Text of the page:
by Shaun Knittel -
SGN Staff Writer
The Human Rights Campaign (HRC) is America's largest civil rights organization working to achieve LGBT equality. Joe Solmonese has quickly emerged as one of the nation's most powerful voices for the Gay movement since becoming the organization's president in 2005. With the launch of a new HRC campaign and a National Equality March planned for October, SGN contacted the executive to talk about the current state of the LGBT community and what direction he thinks we should move in.
Knittel: HRC recently announced a "No Excuses" campaign that demands equality through in-district visits. What has the feedback been like so far? Will this campaign be successful?
Solmonese: The response to the "No Excuses" campaign has been amazing. More than 7,500 people have signed up to visit their members of Congress. As we know, there are many challenges facing this Congress and this president. But LGBT people often face additional hardship protecting their families, their loved ones and their jobs, and too few in Congress are willing to champion these issues of basic fairness. Now, more than ever, members of the LGBT community need to make their voices heard face to face and in the districts where they live. (You can take action by visiting www.noexcuses.hrc.org.)
Knittel: On August 12, you released a statement announcing HRC's role in the National Equality March on Washington. You say that HRC views October 11 as a starting point for people to continue to work towards equality after the crowds clear. Activist Cleve Jones and his supporters are asking for equality across the board - your thoughts?
Solmonese: Well, we share that goal of full equality. The march is one way to express that demand, but I don't view it as a final destination. Just as our "No Excuses" campaign is laying the groundwork, we need more in our community and more of our allies to become citizen lobbyists, ready and able to tell their senators and members of Congress what has to happen: an ENDA that protects every single one of us, a repeal of "Don't Ask, Don't Tell," a repeal of DOMA, and overdue protections for our families.
Knittel: In Seattle, there is a lot of talk about which issue is the domino that will push over all the other dominos. What would you say to anyone who is asking, "Where should my activism start? Which domino do I choose?"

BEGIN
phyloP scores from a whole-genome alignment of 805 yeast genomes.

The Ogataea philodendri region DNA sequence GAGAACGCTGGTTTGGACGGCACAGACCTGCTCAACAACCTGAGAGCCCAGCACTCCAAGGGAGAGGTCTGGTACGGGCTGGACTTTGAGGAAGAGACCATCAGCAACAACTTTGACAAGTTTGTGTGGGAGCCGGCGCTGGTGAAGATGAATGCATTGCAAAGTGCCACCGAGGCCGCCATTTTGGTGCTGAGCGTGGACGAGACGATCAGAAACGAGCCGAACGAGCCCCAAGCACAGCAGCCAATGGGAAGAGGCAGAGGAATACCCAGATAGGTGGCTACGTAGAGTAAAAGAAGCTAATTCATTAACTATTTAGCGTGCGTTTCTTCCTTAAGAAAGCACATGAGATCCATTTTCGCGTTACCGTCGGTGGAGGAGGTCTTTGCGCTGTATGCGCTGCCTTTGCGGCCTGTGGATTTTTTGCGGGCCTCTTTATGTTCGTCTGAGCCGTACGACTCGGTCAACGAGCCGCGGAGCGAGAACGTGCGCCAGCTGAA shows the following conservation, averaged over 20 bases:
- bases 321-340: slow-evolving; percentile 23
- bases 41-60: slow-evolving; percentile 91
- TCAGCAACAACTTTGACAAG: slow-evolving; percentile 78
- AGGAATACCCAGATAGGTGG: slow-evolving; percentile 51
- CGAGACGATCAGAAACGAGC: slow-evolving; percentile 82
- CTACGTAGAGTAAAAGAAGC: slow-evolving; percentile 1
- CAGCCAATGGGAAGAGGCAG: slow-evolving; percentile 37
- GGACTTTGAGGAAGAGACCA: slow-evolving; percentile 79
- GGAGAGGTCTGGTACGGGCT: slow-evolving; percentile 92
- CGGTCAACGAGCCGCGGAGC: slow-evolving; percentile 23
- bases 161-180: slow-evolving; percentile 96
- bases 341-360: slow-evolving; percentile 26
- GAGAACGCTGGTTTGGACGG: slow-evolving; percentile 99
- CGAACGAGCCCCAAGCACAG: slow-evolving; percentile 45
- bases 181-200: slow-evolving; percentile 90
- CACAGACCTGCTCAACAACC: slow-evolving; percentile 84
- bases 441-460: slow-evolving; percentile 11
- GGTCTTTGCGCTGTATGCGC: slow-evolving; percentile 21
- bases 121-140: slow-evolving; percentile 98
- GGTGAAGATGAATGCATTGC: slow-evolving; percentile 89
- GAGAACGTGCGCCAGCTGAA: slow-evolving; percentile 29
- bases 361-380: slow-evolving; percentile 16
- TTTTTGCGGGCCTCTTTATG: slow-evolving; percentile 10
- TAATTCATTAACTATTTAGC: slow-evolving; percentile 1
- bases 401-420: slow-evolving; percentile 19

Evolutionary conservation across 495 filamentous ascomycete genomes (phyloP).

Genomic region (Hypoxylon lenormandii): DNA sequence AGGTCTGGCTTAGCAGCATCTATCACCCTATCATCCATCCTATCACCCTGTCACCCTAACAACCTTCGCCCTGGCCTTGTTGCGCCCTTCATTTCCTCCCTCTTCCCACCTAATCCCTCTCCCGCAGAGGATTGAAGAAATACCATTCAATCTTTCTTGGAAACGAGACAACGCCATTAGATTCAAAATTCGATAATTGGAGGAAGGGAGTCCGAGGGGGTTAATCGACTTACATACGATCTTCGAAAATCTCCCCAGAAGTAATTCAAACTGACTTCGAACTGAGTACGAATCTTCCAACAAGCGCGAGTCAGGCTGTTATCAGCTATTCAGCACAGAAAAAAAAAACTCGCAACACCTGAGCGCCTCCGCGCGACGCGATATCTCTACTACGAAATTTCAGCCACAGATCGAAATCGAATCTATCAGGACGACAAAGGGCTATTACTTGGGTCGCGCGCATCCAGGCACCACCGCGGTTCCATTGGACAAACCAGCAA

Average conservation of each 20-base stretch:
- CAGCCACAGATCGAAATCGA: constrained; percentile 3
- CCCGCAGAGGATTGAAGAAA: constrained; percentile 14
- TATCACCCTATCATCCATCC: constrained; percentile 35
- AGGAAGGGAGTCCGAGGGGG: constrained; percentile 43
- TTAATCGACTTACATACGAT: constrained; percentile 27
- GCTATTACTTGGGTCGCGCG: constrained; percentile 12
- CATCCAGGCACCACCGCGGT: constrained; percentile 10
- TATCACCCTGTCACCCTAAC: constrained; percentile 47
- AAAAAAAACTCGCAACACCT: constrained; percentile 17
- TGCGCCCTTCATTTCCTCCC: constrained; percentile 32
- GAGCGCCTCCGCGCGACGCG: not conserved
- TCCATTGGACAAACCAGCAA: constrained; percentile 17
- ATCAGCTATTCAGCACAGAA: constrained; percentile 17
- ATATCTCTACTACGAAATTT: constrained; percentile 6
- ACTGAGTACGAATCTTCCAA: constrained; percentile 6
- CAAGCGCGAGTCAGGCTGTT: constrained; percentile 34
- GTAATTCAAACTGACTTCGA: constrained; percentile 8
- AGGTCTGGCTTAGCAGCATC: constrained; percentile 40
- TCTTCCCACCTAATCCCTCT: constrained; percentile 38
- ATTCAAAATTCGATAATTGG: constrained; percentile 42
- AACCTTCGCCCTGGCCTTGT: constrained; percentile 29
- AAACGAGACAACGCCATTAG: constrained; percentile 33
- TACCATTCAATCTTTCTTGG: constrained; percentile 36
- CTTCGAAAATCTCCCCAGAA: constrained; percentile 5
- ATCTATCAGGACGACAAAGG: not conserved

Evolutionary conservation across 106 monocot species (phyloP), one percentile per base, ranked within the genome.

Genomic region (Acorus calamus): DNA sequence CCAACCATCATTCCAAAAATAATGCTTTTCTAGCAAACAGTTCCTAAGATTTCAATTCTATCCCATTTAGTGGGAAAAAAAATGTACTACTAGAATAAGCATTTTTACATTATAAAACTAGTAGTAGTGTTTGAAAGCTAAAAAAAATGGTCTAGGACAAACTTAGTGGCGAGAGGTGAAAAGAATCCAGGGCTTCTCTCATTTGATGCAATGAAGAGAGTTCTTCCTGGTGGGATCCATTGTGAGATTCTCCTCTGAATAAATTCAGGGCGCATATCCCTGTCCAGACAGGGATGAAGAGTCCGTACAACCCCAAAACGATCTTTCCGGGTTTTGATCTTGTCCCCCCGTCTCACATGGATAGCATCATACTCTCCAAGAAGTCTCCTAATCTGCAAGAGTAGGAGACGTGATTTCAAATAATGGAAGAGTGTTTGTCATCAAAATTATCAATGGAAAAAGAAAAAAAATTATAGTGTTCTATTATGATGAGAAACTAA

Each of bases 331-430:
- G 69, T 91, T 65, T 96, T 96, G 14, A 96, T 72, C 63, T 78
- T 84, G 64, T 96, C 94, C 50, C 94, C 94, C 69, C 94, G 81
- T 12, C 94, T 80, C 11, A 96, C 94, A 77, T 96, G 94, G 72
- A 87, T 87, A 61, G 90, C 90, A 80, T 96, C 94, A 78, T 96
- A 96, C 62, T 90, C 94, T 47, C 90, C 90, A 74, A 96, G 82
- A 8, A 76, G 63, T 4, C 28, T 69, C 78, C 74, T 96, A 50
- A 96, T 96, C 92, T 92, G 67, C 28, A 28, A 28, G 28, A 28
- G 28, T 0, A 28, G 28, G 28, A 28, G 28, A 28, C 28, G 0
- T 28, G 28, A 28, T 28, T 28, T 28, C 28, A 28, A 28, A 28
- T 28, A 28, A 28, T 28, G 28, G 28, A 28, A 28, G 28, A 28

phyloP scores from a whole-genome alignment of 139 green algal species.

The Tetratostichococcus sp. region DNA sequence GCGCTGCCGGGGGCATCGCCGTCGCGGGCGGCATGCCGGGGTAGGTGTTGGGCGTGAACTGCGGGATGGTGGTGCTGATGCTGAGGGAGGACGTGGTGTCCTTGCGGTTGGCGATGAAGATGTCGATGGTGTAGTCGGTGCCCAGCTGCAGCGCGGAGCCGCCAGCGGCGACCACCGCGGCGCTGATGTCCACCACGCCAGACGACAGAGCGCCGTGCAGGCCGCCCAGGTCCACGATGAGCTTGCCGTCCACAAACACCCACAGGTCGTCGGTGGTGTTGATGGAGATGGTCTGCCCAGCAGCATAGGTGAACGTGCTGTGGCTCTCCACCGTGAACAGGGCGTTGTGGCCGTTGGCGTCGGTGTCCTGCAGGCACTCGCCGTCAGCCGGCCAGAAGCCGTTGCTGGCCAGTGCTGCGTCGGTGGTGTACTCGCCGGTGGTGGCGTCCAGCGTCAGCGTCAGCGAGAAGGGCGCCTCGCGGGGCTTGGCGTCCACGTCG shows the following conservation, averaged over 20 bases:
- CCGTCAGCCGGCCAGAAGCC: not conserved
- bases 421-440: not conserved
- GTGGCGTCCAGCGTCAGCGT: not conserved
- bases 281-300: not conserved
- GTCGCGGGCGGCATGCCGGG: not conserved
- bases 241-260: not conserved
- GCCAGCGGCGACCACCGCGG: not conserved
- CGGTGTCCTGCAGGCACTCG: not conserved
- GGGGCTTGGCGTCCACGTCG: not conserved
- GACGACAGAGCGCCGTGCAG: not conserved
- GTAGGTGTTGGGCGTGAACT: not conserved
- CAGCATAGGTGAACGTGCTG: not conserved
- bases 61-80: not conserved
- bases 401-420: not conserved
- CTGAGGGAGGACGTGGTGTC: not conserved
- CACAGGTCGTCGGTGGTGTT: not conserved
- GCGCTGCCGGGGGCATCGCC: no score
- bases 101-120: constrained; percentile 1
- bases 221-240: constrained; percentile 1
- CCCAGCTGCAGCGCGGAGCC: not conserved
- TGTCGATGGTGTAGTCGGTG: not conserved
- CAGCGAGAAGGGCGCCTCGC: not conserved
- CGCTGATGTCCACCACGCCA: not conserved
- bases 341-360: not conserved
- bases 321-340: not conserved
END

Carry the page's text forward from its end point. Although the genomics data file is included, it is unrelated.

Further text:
Solmonese: That is a question we face as a movement all the time: where and when should we invest our resources, and on what issues? I'm really pushing this "No Excuses" campaign because it tackles key priorities on the federal level that will help everyone have their voice heard.
Much of the progress our community has made over the last 40 years has come from our willingness to come out and share our personal stories. Now, more than ever, members of Congress need to hear from us that these legislative priorities make a real connection.
Knittel: You are one of our nation's most influential LGBT leaders with access to the audience of powerful political leaders. How is President Obama doing?
Solmonese: The administration put forth this week its second briefing in response to the federal complaint filed in California over DOMA. You may recall the concerns raised over the first brief filed in June. We were relieved to see that in preparing this brief, the government familiarized itself with the fact that we are equal parents. The numerous social science and child welfare authorities that the brief cites overwhelmingly [show] that the government was right to disavow arguments that it is in the interest of children for the government to discourage our families from forming.